review: 21-Jul-06 (read in 1995)

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Brian Aldiss
"Heresies Of The Huge God"
© Galaxy, Aug 1966
Moment of Eclipse, 1970
--/ cool sf story
--/ idea award

The title is certainly worthy of the Sixties era... and the story is quite unusual in SF. Here is the summary I found on the web: "Really large alien craft or a being --we're talking continent-sized--lands on Earth. Massive seismic and climactic changes ensue. The ship just sits there--no one comes out, there's no attempt at communication, and so on. Every now and then it takes some arbitrary action such as moving a little or extending some new piece of itself. But that's about it. Decades go by. Humanity has to cope with the presence of this strange invader. Religious orders arise to explain it in spiritual terms. Eventually, the ship just leaves, still with no explanation or communication. The departure of the ship once more throws the world into climactic upheaval and threatens to end all life on Earth. The tale is written by a monk of some sort just after the ship has left, and relates all that has happened to date in almost allegorical terms."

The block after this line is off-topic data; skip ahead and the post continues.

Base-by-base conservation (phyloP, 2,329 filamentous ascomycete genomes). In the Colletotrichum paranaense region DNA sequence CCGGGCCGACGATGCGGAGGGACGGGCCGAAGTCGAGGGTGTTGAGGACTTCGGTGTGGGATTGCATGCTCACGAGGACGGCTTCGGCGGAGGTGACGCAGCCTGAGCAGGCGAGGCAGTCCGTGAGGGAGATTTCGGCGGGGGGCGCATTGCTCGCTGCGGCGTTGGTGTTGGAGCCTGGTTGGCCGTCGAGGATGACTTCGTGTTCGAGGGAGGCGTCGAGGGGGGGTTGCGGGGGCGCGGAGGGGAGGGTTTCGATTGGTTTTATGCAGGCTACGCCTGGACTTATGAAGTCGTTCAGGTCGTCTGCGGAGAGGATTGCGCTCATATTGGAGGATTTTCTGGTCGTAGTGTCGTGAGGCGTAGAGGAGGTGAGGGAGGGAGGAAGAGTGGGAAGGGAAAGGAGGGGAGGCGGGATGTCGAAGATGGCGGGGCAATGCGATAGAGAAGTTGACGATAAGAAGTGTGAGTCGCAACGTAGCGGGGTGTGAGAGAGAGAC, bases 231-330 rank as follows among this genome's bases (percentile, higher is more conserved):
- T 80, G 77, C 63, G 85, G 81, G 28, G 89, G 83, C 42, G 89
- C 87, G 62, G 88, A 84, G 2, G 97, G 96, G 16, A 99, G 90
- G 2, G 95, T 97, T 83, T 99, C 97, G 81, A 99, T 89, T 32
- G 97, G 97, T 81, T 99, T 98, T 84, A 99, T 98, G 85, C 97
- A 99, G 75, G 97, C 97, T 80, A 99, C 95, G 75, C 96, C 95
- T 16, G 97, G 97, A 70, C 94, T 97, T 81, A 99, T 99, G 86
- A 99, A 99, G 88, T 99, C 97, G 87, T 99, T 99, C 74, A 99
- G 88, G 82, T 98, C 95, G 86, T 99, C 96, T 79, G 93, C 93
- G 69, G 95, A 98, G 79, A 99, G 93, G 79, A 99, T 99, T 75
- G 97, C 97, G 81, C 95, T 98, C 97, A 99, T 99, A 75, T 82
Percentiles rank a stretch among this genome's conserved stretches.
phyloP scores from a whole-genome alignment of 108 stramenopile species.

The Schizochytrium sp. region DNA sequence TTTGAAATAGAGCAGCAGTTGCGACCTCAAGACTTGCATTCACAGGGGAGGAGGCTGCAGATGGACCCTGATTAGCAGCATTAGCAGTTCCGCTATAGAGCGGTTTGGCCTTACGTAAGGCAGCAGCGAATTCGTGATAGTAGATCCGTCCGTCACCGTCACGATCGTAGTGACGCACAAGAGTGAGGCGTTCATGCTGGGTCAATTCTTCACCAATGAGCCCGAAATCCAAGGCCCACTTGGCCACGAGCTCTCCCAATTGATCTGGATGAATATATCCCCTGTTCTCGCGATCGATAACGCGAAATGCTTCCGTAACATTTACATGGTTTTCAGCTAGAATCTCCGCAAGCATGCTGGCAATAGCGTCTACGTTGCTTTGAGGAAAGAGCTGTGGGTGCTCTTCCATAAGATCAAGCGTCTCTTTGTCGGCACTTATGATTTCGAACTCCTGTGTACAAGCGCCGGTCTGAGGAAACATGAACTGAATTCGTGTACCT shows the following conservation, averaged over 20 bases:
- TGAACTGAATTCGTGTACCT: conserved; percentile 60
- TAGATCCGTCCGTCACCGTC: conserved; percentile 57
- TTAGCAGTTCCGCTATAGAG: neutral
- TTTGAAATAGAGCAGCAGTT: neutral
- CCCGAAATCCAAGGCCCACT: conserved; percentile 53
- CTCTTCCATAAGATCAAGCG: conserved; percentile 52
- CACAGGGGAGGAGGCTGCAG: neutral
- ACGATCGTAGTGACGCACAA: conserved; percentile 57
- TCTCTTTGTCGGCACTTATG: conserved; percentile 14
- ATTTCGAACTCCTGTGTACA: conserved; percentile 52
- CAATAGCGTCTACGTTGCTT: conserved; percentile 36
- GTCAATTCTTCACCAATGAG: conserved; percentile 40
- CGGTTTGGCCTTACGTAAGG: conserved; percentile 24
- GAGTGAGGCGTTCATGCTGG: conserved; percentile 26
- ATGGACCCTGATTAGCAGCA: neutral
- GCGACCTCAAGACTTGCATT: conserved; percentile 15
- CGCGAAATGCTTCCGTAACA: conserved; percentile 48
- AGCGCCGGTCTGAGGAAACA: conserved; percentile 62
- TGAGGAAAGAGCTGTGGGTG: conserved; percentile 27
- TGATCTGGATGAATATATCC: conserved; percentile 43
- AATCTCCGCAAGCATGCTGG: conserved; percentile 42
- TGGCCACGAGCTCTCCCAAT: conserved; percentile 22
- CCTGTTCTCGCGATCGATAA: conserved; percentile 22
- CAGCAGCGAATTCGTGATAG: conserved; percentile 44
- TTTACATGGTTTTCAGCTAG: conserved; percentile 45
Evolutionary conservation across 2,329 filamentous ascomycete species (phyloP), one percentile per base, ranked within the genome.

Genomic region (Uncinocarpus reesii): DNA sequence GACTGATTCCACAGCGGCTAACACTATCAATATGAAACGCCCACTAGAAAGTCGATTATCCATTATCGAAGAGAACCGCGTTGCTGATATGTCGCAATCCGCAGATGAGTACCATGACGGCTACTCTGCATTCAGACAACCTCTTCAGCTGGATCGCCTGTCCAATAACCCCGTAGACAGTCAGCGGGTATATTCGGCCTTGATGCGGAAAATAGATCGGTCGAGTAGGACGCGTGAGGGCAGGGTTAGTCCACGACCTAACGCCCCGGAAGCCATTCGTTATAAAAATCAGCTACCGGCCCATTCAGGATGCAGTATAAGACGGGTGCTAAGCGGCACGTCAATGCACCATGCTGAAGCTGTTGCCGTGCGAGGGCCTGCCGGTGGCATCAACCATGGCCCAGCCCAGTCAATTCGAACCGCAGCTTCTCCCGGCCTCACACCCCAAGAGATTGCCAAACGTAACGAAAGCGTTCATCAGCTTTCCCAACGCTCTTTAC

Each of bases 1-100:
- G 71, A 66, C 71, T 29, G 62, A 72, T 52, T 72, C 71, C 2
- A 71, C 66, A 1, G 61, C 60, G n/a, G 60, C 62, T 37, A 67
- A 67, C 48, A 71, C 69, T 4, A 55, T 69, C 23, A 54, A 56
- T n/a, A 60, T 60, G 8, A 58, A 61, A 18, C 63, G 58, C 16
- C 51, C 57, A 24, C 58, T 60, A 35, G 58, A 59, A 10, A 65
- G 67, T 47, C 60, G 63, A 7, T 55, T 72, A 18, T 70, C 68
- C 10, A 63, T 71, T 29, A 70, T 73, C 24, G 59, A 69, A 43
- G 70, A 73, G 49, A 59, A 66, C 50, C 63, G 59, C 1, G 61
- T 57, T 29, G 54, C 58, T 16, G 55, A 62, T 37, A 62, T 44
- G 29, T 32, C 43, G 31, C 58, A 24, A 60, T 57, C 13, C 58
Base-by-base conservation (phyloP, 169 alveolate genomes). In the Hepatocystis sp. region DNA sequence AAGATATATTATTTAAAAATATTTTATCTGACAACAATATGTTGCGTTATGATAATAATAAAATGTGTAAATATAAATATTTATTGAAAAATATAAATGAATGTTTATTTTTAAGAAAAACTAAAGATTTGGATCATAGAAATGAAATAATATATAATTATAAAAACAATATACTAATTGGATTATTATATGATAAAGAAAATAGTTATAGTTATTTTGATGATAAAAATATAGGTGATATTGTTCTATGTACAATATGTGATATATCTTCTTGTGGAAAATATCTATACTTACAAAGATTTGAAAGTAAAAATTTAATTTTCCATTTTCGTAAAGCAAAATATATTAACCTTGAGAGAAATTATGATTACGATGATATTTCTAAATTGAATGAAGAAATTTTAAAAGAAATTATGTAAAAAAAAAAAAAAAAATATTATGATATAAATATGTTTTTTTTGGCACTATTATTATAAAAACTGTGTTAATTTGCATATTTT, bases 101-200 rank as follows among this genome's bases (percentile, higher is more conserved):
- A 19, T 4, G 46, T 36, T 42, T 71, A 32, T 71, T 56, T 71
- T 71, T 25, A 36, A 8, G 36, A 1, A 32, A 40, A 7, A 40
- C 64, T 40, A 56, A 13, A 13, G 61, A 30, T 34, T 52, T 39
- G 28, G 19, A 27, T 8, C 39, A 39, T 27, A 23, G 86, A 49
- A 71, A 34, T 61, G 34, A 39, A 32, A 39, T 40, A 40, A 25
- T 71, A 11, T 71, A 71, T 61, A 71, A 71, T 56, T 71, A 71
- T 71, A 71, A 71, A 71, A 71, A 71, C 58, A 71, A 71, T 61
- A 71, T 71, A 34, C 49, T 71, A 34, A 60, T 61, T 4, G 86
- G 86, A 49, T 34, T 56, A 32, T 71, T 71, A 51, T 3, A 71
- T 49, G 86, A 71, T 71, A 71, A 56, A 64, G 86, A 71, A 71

review: 21-Jul-06 (read in 1995)

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Roger Zelazny
"The Keys to December"
© New Worlds, Aug 1966
The Doors of His Face, the Lamps of His Mouth, 1971
--novelette : 1968 Nebula
--/ fourth place sf story
--/ wonder award
--/ style award